In the summer of 2007, as I drove around northern Illinois, I listened to Ray Bradbury’s Fahrenheit 451 and wondered why novels with futuristic societies portray those societies as evil, dystopian. I thought, why don’t I write a book about a culture that’s not evil, a culture that’s an improvement over our own? And so the unschooling town of Carpe Diem, Illinois was born. It took six years for me to write and publish that first Leo Townsend novel and several more years for the sequel, God on Mayhem Street. And because of those books, I can’t believe how much my life has changed these past eleven years.
My friend and mentor, Laurie Scheer, a faculty associate at UW-Madison Division of Continuing Studies, presents a workshop on the fear of success. She had wondered why so many of the writers she worked with didn’t finish their works-in-progress even though they had only one chapter, one paragraph, or even just one sentence to go. She realized that they weren’t afraid of failing, they were afraid of success. They knew publishing a book would change their lives and change is scary.
They were right, change can be scary. But it’s worth it. Oh, I’ve had book signings where I prepared my presentation for weeks and only a handful of people showed up and none of them bought a book. I’ve had book club discussions where retired school teachers wanted my head on a platter. And I’ve watched my book sales decline.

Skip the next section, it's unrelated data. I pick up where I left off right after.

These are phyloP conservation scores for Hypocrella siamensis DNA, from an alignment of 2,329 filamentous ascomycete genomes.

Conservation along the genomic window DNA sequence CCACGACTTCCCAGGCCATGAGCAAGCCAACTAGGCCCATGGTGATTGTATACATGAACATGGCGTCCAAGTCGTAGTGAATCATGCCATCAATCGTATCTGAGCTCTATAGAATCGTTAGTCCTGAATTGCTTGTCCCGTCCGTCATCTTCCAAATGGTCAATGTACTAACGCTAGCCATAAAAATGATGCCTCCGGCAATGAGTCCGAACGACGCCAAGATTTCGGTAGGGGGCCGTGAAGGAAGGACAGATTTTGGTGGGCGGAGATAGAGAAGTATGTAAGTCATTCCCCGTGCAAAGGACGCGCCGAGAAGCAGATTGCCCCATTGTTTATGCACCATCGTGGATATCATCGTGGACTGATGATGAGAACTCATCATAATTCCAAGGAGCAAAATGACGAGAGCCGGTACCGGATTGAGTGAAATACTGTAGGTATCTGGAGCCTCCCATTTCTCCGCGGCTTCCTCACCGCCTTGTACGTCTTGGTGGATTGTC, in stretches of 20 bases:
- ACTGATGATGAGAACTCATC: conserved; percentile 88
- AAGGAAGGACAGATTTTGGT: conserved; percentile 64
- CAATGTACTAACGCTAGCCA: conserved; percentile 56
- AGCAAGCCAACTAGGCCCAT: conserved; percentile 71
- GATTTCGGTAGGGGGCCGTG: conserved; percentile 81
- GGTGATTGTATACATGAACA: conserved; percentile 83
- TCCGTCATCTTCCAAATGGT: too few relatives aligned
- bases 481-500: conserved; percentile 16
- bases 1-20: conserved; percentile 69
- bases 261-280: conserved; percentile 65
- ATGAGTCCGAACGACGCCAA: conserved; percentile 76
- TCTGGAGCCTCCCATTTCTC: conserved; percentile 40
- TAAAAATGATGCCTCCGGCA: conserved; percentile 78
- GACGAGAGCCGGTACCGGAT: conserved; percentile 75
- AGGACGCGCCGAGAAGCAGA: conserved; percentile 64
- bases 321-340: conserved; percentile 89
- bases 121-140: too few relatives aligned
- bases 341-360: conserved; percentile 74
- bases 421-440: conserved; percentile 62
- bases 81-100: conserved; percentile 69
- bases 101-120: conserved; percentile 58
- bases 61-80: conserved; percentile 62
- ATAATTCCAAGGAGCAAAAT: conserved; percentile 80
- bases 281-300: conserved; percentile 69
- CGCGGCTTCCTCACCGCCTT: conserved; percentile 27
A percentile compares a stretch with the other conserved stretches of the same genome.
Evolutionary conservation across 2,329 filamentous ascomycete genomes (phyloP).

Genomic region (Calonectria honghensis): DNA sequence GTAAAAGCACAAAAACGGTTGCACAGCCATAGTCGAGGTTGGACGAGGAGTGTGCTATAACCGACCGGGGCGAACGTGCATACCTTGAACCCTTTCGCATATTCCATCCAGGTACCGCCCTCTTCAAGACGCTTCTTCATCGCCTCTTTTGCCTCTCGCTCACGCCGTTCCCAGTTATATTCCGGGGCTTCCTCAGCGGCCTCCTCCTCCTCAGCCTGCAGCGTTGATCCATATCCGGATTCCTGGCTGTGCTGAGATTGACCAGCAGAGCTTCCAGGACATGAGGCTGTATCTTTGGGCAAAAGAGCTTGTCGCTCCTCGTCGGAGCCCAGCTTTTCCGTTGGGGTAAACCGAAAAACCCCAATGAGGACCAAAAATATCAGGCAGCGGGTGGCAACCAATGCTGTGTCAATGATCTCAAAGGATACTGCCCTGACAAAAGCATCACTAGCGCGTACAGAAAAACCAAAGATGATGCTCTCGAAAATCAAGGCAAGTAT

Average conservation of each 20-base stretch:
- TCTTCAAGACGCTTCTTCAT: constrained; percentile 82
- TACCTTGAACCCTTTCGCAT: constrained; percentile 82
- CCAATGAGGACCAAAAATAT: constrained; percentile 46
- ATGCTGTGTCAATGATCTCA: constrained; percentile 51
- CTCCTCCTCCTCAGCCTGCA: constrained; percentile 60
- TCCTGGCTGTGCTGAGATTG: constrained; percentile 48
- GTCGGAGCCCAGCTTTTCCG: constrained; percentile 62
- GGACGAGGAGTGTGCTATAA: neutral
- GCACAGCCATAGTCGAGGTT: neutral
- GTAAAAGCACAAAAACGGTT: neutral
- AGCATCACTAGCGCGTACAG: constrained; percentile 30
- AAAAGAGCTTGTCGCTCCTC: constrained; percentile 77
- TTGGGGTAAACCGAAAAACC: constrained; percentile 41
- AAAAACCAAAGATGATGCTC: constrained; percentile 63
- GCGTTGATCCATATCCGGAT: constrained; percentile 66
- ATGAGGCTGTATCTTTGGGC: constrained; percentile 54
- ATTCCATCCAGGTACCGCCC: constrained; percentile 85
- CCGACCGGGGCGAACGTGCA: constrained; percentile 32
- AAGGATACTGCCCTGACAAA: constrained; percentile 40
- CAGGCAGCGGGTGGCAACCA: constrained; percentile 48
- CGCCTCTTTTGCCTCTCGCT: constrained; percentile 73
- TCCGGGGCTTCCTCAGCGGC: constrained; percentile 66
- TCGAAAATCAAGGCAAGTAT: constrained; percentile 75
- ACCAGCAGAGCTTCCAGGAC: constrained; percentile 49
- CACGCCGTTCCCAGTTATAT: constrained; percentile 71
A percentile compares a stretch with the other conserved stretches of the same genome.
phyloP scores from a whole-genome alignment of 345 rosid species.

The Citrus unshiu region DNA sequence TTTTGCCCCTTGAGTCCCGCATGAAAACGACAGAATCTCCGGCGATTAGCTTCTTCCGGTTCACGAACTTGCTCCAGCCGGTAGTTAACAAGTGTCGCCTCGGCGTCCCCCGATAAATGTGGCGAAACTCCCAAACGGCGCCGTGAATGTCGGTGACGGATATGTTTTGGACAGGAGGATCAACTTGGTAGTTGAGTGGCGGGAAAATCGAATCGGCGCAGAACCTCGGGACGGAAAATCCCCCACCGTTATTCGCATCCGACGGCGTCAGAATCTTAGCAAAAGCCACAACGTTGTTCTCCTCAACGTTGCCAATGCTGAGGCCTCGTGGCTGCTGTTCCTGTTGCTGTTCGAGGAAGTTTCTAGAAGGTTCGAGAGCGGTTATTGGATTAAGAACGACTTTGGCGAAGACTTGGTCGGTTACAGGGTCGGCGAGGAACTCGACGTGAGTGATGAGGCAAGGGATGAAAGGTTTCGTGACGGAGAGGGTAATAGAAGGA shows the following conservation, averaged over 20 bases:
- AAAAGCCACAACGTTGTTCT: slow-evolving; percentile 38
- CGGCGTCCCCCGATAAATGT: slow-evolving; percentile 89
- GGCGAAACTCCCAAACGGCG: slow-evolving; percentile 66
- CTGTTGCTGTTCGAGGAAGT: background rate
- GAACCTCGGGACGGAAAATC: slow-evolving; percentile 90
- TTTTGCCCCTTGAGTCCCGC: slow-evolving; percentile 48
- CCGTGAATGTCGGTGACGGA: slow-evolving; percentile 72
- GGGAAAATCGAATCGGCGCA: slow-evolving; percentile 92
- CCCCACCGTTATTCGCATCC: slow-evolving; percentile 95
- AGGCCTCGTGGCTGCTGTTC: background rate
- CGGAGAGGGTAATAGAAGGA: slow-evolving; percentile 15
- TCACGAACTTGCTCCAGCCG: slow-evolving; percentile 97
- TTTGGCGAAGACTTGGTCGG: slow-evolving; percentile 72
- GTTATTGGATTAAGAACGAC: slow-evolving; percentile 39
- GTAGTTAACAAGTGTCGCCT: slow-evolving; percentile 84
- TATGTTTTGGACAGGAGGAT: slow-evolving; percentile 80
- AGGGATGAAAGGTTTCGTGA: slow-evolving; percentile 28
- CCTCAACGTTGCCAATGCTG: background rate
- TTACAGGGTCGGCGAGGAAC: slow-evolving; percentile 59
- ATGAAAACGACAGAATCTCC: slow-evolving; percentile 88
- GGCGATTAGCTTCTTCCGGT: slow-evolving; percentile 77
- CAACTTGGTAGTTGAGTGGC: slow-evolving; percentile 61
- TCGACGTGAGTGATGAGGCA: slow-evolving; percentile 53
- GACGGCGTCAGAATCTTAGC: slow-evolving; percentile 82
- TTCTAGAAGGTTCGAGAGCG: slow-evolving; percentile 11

But I’ve also witnessed readers argue over the twists and turns in my novels, won book awards and praise from loyal fans, and had incredible ah-ha moments when my writing came together so perfectly I’d swear it was pre-ordained.
Because of writing, I’ve had an amazing eleven years. I, together with four friends, founded In Print, a professional writers organization in Rockford, and joined the board of the Chicago Writers Association. I became the managing editor of CWA’s online publication The Write City Magazine and the newly published Write City Review.
Encouraged by Laurie and her colleague, Christine DeSmet, I realized my love of teaching and am now an adjunct writing instructor at UW-Madison Division of Continuing Studies. And because of my books, I’ve met and become friends with a veterinarian, a particle physicist, and two survival experts, not to mention many incredible authors throughout the Midwest. Authors who have published fifteen or more crime novels in those last eleven years and authors who have published only their memoir because they’ve had that one incredible story to tell.
The fear of success probably affects everyone, no matter what career path they take, but I think it affects artists even more. Our work is integral to us, it’s our creation, and to share it with the world requires a good dose of audacity and the courage to succeed.